Methods classified in Two Divisions. - Mental and Oral Suggestions - Absent Treatment. - Christian Scientists handicapped by Ab surd Theories. - They claim too much.- The Use of Drugs. - Dangers arising from too Radical Change. - Importance of Favorable Mental Environment. - Mental Healing requires Mental Conditions. - Treatment by Hypnotism. - Bernheim's Methods. - Illustrative Cases. - The Practical Value of the System. - The Illogical Limitations of the Theory. - Potency of Telepathic Suggestion. - Researches of the Society for Psychical Research. - Mr. Gurney's Experiments. - They demonstrate the Theory of Effluent Emanations. - Diagnosis by Intuition.- Potency of Mesmerism. - Permanency of Cures.- Conditions necessary. - The Example of Jesus. - Self-healing by Auto-suggestion.
THE science of mental therapeutics may be classed in two general divisions, which are distinguished by the different methods of operation. The same general principle underlies both, but the results are attained by different modes of procedure.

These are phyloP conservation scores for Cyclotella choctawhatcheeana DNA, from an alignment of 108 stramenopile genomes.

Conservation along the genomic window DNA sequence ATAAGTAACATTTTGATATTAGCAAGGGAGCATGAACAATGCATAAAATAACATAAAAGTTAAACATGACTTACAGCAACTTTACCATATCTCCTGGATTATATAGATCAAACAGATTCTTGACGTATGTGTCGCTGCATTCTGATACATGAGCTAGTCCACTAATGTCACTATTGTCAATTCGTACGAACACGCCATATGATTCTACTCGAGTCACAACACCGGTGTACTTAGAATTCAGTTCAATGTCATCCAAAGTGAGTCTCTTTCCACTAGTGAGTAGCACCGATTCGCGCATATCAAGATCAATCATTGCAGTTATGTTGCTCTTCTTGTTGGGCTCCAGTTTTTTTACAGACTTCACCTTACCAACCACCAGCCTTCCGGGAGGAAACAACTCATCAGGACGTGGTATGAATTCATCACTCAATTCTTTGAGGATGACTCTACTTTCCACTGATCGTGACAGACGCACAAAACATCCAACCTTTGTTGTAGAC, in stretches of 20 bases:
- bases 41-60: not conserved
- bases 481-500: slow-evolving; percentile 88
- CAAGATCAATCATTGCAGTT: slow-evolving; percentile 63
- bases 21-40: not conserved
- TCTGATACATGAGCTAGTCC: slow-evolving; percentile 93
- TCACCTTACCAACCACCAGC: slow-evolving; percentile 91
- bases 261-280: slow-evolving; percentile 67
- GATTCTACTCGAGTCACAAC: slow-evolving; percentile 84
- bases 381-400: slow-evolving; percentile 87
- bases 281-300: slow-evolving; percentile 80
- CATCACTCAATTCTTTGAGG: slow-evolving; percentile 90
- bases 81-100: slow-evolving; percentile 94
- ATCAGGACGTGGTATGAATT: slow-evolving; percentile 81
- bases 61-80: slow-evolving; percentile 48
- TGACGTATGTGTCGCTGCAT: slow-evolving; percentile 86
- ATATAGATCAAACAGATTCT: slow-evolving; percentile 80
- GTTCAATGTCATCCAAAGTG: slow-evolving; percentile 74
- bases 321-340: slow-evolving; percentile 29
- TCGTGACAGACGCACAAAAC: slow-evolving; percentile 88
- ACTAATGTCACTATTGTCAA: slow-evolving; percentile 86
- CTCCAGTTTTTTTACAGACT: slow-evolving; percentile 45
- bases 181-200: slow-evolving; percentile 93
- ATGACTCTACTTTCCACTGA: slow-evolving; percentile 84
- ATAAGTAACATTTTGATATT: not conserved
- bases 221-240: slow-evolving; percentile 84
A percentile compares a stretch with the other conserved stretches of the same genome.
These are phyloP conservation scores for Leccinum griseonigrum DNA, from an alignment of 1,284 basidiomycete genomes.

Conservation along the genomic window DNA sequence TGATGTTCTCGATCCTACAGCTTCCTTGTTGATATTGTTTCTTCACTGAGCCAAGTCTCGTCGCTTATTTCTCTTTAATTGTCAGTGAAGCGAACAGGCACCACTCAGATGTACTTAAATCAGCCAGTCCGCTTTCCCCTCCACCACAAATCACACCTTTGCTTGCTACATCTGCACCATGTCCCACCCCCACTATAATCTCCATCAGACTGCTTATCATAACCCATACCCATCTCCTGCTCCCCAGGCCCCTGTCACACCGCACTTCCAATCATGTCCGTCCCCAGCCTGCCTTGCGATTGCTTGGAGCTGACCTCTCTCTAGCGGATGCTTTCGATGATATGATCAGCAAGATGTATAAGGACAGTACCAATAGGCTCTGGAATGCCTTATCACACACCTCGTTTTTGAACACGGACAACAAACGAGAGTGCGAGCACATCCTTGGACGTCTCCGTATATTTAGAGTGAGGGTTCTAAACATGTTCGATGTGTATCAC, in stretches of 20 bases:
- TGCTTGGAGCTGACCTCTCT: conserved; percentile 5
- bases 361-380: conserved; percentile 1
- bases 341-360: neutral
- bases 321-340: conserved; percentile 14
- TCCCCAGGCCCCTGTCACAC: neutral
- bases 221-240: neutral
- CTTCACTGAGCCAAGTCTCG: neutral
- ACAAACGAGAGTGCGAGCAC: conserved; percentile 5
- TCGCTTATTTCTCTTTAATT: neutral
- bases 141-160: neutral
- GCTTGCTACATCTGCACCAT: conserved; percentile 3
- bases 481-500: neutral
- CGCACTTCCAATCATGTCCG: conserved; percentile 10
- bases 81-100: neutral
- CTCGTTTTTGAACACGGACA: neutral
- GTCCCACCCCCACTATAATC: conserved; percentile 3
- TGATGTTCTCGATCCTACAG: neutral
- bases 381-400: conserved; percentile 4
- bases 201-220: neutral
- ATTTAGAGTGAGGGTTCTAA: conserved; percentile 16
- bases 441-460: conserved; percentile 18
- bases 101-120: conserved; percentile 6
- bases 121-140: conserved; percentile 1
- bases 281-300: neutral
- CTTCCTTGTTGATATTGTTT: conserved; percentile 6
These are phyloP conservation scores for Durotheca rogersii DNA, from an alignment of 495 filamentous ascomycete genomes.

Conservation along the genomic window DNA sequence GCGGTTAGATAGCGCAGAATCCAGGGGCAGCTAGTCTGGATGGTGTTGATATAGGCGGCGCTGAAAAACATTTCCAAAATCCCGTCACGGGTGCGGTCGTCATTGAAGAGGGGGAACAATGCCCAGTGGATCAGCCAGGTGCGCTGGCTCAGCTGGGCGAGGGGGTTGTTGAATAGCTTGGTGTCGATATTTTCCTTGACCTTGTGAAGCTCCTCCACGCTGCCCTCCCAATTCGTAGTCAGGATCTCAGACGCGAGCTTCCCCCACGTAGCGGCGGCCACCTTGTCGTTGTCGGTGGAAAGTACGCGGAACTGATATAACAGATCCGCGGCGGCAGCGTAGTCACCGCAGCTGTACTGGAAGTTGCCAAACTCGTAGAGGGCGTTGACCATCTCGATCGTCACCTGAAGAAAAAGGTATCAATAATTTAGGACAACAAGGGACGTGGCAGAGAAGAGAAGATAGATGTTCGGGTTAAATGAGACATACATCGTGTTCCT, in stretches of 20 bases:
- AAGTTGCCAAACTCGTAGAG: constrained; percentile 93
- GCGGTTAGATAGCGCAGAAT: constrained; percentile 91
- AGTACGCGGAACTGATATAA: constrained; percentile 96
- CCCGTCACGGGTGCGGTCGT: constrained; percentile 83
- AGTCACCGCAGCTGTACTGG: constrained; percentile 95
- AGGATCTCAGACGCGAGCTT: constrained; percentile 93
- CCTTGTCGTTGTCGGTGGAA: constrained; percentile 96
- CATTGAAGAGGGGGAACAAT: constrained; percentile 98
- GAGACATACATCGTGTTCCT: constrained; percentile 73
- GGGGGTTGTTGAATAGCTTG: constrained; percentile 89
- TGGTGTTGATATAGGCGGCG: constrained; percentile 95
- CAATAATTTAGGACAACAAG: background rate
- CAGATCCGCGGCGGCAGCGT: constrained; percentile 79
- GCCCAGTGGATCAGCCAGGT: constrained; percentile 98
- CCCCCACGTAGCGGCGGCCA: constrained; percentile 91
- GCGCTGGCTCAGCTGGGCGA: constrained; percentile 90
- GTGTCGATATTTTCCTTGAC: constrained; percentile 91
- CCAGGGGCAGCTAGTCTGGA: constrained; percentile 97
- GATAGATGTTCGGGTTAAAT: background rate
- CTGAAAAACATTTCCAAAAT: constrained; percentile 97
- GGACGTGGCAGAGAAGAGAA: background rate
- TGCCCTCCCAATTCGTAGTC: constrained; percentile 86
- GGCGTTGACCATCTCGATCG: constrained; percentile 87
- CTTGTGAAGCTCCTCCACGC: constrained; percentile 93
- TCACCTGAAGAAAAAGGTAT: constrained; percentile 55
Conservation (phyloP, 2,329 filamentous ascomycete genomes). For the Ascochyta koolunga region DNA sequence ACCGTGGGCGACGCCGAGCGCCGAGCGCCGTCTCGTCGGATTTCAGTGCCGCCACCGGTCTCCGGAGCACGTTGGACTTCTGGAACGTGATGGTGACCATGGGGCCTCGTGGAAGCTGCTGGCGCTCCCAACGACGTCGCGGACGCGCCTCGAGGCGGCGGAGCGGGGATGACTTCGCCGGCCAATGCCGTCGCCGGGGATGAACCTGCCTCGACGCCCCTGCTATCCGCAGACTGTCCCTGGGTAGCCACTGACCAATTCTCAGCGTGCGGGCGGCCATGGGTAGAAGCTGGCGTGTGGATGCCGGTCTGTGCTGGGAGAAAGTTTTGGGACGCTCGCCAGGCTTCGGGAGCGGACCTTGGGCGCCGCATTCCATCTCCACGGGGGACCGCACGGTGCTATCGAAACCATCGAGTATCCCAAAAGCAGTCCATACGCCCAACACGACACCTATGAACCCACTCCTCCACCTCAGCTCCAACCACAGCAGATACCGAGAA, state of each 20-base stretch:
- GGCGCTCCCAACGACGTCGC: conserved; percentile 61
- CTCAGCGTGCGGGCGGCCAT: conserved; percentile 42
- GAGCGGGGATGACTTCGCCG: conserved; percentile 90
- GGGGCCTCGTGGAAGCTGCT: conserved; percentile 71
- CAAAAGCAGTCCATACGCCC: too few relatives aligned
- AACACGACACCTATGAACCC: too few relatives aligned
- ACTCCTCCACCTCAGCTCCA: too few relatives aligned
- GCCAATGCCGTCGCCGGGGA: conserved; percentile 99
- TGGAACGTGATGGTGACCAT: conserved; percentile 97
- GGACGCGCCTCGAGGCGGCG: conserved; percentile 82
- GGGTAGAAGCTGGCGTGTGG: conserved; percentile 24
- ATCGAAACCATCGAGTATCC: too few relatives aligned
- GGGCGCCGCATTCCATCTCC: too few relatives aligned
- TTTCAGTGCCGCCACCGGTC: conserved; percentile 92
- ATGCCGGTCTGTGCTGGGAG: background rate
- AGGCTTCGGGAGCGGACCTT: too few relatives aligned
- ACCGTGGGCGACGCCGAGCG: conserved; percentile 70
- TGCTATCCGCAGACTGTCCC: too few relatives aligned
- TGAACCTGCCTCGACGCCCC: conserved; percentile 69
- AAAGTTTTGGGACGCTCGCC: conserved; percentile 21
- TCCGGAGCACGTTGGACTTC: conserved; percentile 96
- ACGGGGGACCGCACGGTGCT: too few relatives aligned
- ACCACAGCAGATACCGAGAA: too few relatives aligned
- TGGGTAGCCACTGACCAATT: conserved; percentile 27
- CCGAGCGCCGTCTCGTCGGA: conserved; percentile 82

The first method is by passivity on the part of the patient, and mental suggestion by the healer.
The second is by passivity on the part of the patient, and oral suggestion by the healer.
In ordinary practice both methods are used; that is to say, the oral suggestionist often unconsciously telepaths a mental suggestion to the subjective mind of the patient. If he thoroughly believes the truth of his own suggestions, the telepathic effect is sure to follow, and always to the manifest advantage of the patient. This is why it is that in all works on hypnotism and mesmerism the value and im portance of self-confidence on the part of the healer, or, in other words, belief in his own suggestions, is so strenuously insisted upon. Practice and experience have demonstrated the fact, but no writer on the subject attempts to give a scientific explanation of it. But when it is known that telepathy is the normal method of communication between subjective minds, and that in healing by mental processes it is constantly employed, consciously or unconsciously to the persons, the explanation is obvious.